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Thursday, December 21, 2006

Boots on the Ground in Iraq

A few interesting articles in todays news caught my eye concerning the troop levels and the way forward in Iraq. Naturally the president is looking for some new ideas, a path toward success and in a conflict where much has already been tried, the methods now have to have the element of "new" and practical and one that fits with the concept of "the need to succeed", not the need to accept defeat.

“Victory in Iraq is achievable,” Mr. Bush said, addressing reporters in the ornate Indian Treaty Room across the street from the White House, in a historic office building once used by the Navy. He added, “Our goal remains a free and democratic Iraq that can govern itself, sustain itself and defend itself and is an ally in the war on terror.”

The Wapo article states that the uniformed leadership opposes a troops surge without a clear mission... that makes sense and as I pointed out yesterday, this is their job.

The tension between the White House and the Joint Chiefs of Staff over the proposed troop increase has come to dominate the administration's post-election search for a new strategy in Iraq. The uniformed leadership has opposed sending additional forces without a clear mission, seeing the idea as ill-formed and driven by a desire in the White House to do something different even without a defined purpose.

Then we have yet another article, stating that Gates is in Iraq, meeting with the troops on the ground and getting the opinion of those actually fighting and risking their lives.

"Sir I think we need to just keep doing what we're doing," Spc. Jason T. Green, with the 101st Military Intelligence Brigade Combat Team of the 1st Infantry Division, told Gates during a breakfast session with about 15 U.S. soldiers.

"I really think we need more troops here," Green said. "With more presence on the ground, more troops might hold them off long enough to where we can get the Iraqi Army trained up."

The troops may be somewhat at odds with military commanders, who worry that rushing thousands more Americans to the battlefront could prompt Iraqis to slow their effort to take control of their country.

Those concerns are "clearly a consideration" in mapping out future strategy, Gates said.

His hour-long question-and-answer session with troops over scrambled eggs was largely spent gathering insights from those closest to the action.

When he asked them whether adding forces would help, he got a roomful of nods.

"More troops would help us integrate the Iraq Army into patrols more," said Pfc. Cassandra Wallace, from the 10th Mountain Division.

It does look like there will be a troop increase alongside of a plan to utilize the additional troops in a manner that will help bring the stability to the country that is needed so that the Iraqi's can acheieve a political solution without rampant killing surrounding them.

In other news, General Abizaid is retiring in March of 2007 and although I will be sad to see him go, after all he was the one that slapped Hillary Clinton down in their exchange where she said "General, hope is not a Method" and Abizaid shot right back with "I would say that despair is not a method"..... so,yes, I will be sad to see him go...BUT considering the fact that we need a new direction, not just sending more troops to Iraq, but a clear cut mission with the authority to cut the militias down without interference and get the job done, perhaps new eyes are needed in that position also. I am NOT blaming Abizaid for anything, he is a good man and has done his job to the best of his ability, but there comes a time when new eyes and a different method is called for.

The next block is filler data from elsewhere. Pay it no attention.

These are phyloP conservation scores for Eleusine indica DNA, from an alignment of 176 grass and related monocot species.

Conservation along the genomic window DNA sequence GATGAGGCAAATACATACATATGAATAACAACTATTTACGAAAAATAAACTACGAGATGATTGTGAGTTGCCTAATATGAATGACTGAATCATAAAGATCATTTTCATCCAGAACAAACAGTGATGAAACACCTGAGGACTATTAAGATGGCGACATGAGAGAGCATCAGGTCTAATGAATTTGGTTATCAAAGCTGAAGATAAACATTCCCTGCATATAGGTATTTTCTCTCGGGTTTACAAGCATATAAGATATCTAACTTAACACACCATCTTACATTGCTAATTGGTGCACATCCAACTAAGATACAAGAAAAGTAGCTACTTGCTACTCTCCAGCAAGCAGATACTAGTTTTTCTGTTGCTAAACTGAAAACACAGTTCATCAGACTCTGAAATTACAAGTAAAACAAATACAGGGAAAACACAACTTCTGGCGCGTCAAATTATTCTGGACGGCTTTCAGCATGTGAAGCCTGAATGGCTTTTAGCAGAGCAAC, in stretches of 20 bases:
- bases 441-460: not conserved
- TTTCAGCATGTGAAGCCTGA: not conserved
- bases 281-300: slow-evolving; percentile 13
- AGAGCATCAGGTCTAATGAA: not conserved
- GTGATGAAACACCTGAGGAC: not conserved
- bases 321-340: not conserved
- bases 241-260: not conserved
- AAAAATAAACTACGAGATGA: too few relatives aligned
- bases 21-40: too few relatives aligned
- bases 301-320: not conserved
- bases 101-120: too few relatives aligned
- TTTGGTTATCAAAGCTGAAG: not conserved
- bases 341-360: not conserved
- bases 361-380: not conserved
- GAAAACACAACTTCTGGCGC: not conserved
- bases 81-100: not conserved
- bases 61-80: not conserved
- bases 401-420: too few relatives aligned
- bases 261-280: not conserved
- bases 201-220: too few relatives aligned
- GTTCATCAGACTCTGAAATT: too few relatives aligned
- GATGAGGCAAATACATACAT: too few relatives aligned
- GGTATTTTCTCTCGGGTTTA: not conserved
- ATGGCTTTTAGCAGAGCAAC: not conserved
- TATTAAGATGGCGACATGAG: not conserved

The need to succeed.... something that many forget. Failure is unacceptable because it will lead us to a far worse situation in a few years and to those that disagree, just look at Lebanon, Iran and Syria. Look to Ahmadinejad's words about Israel, the US and the UK disappearing from the world.

For those that cannot see beyond Iraq, open your eyes, Iraq is simply one front in a larger war.

The war on terror. Have we forgotton the feeling in the pits of our stomachs on 9/11, seeing the destruction, the American lives wasted and knowing.... extremists have declared war on the US.

Which brings me to Bin Laden. Does anyone actually think that if we capture or kill Bin Laden TODAY, that all will be well and that no one will ever attack us again? Is anyone really that naive? He is a figurehead and I, like everyone else, would love to see this man captured or killed as soon as possible.... but I am not under any false illusions that with his demise our world will be terror free.

The need to succeed... we MUST succeed, not just in Iraq, but we must also stop Ahmadinejad from supplying weapons to the Iraqi militias, stop him from handing money to Hamas to encourage them to continue sending rockets into Israel etc... We need to stop him from continuing to do everything in his power to destabilize the whole Middle East.

“Victory in Iraq is achievable,” Mr. Bush said, addressing reporters in the ornate Indian Treaty Room across the street from the White House.

What else IS Bush supposed to say? He is the president, we are in a war on terror. He is saying what he must say and all I can hope for, is with all the mistakes that have been made (Yes, see, I CAN admit that mistakes have been made) that we DO come up with a clearcut mission that will guarantee success.

The only other option is simply sit here and wait for the next attack on our soil and that option is completely unacceptable.

Others discussing this:
Don Surber.
Jules Crittenden.
The Thomas Chronicles.

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